On Saturday one of the final remaining links to the heyday of Cuban music, brilliant and innovative bassist Israel “Cachao” Lopez, died from kidney failure in Miami at the age of 89.
Most of the obits I’ve seen in the past couple of days have given him credit for helping invent the mambo, which is somewhat accurate. According to Cuban music authority Ned Sublette, who called Cachao “arguably the most important bassist in twentieth-century popular music,” Lopez joined Arcaño y Sus Maravillas–one of the best charanga bands the island ever produced, led by the great flutist Antonio Arcaño–in 1937, at just 19, and there helped develop a tune written by his piano-playing brother Orestes “Macho” Lopez called “Mambo.” The tune, a danzon, included a tough, fast repeating instrumental section that was dubbed a mambo, but the mambo as we know it–particularly through the diamond-hard music of Perez Prado–wouldn’t emerge till about a decade later, and it was far more elaborate and layered.
Equally important and less disputable was the bassist’s role in creating the “descarga” or Cuban jam session, which borrowed the spontaneity of jazz but retrofitted it with fierce Afro-Cuban rhythms. Late last year the Spanish label Yemaya issued a crucial double CD called Cachao Descargas: the Havana Sessions that collects the earliest recorded descargas. Joined by players like Generoso “El Tojo” Jimenez (trombone), Richard Egues (flute), Tata Guines (congas), Orestes Lopez (piano), and Armando “Chocolate” Armenteros (trumpet), Lopez not only made an institution of a practice that would prove vital to the development of Cuban music but also established the roots of Latin jazz. Recorded between 1957 and 1961, the music is never less than thrilling and heavy, bursting with a sense of discovery that’s enhanced by the intense rhythmic energy and melodic sophistication. By 1964 Lopez was living in New York (after a two-year detour in Spain), where he maintained a strong presence, exerting a profound influence on what would become salsa. But after moving to Las Vegas (and, by his own admission, developing a gambling problem), he worked less and became less visible. Fortunately, when he settled in Miami things improved: actor Andy Garcia produced several albums for Lopez, including a pair that won Grammys, and also made two documentaries about him. The second, Cachao, Ahora Sí, is to be released next month.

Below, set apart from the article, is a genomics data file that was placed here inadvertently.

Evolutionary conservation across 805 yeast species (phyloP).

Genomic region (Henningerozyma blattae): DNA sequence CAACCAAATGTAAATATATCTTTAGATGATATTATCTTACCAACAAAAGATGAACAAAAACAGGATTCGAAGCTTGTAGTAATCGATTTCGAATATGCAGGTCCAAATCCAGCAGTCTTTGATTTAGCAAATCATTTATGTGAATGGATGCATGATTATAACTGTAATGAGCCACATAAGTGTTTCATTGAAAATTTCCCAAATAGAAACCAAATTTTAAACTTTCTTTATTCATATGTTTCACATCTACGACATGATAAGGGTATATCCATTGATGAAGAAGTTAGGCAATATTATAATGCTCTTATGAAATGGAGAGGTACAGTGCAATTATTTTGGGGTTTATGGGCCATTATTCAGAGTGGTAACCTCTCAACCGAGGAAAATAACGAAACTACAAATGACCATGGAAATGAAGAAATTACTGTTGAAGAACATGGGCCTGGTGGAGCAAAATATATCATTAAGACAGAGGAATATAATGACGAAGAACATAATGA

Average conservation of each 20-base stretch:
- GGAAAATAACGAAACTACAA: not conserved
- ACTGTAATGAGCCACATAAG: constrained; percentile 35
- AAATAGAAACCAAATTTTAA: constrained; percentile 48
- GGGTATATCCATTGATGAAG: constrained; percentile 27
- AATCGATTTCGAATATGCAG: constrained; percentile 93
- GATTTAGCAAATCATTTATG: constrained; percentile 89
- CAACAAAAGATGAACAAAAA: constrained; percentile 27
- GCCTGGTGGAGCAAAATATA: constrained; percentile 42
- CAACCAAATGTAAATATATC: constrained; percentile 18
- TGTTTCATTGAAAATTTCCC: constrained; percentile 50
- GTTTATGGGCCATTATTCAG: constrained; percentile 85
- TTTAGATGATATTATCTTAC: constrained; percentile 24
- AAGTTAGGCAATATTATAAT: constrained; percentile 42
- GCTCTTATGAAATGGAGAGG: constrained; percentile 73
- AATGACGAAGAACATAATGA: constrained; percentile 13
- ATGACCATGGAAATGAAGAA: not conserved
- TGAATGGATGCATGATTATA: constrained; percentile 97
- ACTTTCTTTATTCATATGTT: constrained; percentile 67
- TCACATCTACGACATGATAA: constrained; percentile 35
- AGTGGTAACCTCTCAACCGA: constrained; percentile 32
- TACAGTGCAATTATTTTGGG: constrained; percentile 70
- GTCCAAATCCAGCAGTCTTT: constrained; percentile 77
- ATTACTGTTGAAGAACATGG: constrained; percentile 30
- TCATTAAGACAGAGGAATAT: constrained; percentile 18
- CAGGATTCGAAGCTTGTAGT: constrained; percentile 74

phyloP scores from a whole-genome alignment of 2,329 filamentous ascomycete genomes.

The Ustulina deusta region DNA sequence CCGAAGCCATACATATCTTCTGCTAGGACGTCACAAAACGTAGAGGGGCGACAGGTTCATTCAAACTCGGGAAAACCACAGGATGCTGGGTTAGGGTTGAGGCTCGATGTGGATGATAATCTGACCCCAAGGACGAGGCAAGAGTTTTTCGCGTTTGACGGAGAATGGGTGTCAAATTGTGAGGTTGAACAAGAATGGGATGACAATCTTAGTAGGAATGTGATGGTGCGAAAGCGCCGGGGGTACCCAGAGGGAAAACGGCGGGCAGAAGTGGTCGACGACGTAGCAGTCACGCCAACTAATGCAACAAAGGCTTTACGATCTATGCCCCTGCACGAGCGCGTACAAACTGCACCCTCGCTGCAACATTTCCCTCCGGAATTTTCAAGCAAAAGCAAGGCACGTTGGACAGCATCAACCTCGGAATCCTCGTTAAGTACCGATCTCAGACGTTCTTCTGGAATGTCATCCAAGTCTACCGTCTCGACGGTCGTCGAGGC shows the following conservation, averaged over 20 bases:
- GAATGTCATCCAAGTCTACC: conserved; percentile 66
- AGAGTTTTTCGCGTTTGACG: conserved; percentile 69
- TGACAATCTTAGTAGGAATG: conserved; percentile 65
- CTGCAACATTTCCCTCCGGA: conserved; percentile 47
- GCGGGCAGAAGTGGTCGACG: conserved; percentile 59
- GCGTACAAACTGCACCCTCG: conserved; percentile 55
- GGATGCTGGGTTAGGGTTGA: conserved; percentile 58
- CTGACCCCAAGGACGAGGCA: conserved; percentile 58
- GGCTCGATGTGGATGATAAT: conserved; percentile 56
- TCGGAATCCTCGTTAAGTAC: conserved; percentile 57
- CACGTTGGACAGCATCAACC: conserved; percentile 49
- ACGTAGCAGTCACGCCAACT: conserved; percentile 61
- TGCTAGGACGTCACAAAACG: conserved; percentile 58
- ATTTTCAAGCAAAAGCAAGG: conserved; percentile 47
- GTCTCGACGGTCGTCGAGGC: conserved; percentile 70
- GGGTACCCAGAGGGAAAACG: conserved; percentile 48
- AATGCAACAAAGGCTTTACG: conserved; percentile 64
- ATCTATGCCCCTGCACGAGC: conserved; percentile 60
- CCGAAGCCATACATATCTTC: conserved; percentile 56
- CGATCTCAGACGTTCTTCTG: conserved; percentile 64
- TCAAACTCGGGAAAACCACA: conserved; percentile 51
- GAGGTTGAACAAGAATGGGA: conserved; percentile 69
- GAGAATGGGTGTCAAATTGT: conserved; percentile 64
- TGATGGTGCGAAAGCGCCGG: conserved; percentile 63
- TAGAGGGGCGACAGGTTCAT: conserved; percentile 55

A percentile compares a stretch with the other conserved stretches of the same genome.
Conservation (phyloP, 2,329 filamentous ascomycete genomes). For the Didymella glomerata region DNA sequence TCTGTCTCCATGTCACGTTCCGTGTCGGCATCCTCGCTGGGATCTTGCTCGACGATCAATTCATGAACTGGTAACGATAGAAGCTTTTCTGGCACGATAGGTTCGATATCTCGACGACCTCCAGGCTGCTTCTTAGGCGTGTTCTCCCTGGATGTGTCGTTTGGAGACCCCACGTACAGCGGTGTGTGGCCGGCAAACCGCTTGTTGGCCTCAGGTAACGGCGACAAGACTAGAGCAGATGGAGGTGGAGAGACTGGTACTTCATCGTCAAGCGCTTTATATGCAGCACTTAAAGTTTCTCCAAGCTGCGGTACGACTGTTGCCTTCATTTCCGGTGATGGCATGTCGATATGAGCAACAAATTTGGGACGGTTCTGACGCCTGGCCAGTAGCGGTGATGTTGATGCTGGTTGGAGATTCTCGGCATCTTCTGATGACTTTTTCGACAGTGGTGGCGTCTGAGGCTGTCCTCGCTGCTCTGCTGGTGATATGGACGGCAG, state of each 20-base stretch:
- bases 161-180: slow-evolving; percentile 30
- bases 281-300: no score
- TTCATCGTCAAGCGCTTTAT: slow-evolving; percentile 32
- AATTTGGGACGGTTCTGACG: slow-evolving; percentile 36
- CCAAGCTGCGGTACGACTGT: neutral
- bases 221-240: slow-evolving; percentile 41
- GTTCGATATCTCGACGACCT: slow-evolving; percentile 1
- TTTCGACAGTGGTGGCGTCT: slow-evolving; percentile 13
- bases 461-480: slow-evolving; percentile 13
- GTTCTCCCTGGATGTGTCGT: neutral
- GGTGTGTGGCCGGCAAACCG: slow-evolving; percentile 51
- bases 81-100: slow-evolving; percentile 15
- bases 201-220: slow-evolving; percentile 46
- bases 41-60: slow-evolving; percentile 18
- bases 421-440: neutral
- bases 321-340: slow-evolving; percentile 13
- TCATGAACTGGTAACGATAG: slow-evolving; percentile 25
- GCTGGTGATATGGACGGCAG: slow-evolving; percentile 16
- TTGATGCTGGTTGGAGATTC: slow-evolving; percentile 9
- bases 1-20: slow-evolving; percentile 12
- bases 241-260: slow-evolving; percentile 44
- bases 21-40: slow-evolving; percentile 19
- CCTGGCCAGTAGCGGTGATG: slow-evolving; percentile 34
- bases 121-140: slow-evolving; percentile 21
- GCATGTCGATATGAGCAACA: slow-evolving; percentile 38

Joachim Kuhn & Majid Bekkas, Kalimba (ACT)
Josef och Erika, Small Small Small Small Sounds (Caprice)
Kenny Cox & the Contemporary Jazz Quintet, Introducing (Blue Note)
Fred Frith & Chris Brown, Cutter Heads (Intakt)
Randall of Nazareth, Randall of Nazareth (Drag City)